âHAYLEY NEWMANâ, REVIEW FOR FRIEZE MAGAZINE BY PETER SUCHIN
Hayley Newmanâs first solo show at a major international venue worked as a reminder of the written wordâs immense influence on the reception and interpretation of works of art. The exhibition at first appeared to be the visual record of a large number of her own performance works. Presented as a display of neatly framed photographs complete with captions detailing titles, dates, venues and related information, âConnotations - Performance Images 1994-98â (1998) and âConnotations Iâ (2002), the latter constructed especially for the exhibition, allegedly documented some 40 live art actions carried out in diverse locations over a period of several years. A careful inspection of the earlier anthology revealed, however, that these âcaptured actionsâ were all in fact staged during a single week in 1998, and recorded not by a range of on-location photographers but by a solo collaborator, Casey Orr.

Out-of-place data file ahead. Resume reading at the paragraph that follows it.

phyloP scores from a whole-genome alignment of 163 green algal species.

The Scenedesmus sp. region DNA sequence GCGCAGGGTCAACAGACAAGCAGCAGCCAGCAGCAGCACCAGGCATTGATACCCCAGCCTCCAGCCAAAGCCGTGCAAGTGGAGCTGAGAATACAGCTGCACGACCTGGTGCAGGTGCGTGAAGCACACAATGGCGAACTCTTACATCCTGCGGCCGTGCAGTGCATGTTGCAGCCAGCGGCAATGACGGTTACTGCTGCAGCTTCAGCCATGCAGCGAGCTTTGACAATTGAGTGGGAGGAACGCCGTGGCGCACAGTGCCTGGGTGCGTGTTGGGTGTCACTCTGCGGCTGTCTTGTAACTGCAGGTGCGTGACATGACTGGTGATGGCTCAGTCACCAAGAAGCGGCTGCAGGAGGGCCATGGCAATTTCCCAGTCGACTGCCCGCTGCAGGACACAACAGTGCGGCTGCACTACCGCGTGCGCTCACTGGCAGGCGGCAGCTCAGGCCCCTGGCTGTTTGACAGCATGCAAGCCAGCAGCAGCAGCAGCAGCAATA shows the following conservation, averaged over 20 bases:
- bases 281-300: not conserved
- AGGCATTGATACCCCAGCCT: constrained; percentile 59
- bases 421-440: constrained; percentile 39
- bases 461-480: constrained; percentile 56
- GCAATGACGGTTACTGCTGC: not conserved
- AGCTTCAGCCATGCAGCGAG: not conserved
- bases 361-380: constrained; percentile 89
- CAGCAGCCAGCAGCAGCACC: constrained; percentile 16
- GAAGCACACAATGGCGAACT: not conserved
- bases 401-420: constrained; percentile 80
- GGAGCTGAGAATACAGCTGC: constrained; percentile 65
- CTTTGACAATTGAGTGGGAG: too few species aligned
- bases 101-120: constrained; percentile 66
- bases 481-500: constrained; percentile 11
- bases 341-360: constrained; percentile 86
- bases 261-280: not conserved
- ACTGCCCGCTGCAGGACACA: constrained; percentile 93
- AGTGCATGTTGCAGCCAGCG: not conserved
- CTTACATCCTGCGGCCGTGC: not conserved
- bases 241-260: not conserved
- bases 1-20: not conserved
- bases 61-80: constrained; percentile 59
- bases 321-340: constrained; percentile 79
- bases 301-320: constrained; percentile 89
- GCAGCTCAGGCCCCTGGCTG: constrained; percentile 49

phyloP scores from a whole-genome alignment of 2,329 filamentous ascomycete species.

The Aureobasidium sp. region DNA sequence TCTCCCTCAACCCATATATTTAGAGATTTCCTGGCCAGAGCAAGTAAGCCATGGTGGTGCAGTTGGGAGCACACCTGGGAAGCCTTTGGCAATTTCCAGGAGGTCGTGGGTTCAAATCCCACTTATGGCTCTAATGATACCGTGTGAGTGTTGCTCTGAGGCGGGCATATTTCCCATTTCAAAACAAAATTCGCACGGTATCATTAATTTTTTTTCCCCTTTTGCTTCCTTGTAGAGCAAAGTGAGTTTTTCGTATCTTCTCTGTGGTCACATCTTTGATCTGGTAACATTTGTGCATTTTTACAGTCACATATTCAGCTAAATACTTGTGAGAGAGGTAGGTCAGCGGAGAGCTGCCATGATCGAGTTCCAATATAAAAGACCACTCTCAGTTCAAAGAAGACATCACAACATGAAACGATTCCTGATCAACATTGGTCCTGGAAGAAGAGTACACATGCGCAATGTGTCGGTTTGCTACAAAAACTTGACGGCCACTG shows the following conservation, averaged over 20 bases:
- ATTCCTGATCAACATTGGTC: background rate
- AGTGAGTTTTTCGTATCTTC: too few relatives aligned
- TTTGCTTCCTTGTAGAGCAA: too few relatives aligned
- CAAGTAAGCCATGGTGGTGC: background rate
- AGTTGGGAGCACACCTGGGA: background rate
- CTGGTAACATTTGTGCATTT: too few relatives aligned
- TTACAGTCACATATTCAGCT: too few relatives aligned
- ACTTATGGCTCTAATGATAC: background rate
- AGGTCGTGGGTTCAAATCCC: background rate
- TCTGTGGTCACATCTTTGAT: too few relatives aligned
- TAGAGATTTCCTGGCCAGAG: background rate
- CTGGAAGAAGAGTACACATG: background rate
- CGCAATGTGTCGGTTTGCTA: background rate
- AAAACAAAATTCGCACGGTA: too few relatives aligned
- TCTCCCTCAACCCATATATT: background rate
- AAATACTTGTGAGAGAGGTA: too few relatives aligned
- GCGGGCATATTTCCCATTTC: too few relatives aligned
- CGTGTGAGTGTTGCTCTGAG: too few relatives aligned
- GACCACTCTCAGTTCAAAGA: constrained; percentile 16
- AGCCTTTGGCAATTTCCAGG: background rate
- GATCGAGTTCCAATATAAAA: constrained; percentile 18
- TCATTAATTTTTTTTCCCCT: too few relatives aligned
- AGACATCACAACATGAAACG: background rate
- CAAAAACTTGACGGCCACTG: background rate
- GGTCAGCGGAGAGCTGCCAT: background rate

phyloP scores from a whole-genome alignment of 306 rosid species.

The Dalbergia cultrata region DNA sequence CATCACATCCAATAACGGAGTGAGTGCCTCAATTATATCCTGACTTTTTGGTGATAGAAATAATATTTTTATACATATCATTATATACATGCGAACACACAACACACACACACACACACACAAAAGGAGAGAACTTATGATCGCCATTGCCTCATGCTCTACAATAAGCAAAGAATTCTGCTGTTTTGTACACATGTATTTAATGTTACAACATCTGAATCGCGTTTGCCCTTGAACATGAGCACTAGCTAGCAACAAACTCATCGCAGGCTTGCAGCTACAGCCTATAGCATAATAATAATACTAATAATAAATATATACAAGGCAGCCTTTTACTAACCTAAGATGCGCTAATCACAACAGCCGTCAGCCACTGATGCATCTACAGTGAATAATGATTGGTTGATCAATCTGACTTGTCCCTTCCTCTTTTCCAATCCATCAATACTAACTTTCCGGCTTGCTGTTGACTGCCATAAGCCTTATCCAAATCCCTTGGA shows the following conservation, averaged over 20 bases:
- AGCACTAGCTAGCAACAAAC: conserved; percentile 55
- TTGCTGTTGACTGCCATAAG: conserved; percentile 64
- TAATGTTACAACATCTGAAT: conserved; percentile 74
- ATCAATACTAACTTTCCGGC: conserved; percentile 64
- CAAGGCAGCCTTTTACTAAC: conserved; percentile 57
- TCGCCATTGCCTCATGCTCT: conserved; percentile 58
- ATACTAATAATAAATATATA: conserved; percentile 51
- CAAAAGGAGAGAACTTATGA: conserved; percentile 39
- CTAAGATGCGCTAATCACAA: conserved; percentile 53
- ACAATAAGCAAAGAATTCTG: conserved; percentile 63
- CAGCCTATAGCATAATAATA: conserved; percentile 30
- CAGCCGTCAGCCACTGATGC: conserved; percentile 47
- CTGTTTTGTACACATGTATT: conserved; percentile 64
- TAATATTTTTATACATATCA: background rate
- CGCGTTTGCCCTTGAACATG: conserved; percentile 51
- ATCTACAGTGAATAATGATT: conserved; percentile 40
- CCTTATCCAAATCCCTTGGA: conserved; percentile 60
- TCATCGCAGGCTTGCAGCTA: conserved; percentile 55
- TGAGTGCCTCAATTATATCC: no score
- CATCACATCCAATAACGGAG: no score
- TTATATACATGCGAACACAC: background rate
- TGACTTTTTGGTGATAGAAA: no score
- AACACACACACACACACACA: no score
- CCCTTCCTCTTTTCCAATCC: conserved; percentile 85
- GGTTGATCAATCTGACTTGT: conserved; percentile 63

Each photograph in Connotations - Performance Images 1994-98 represented a single work, with the adjacent caption succinctly describing what had supposedly taken place. We see what we are told is Newman dressed as a ghost in a Soho pub or wearing special âcrying glassesâ while travelling on public transport, a crack in a wall caused by a PA system blaring out at high volume, thousands of small plastic bags filled with the artistâs own breath, and a sponge jammed in the door of the artistâs studio. These and other such âworksâ point to the fact that the history of performance art is in large measure constructed through individual, iconic images of now classic actions or events, together with their reproduction in catalogues, magazines and books. In some cases Newman references performances by seminal figures such as Chris Burden or Robert Filliou, as though restaging them for an in-the-know audience of experts or critics. The prose employed similarly alludes to the deadpan, matter-of-fact writing style used by Burden when assembling his own archival material.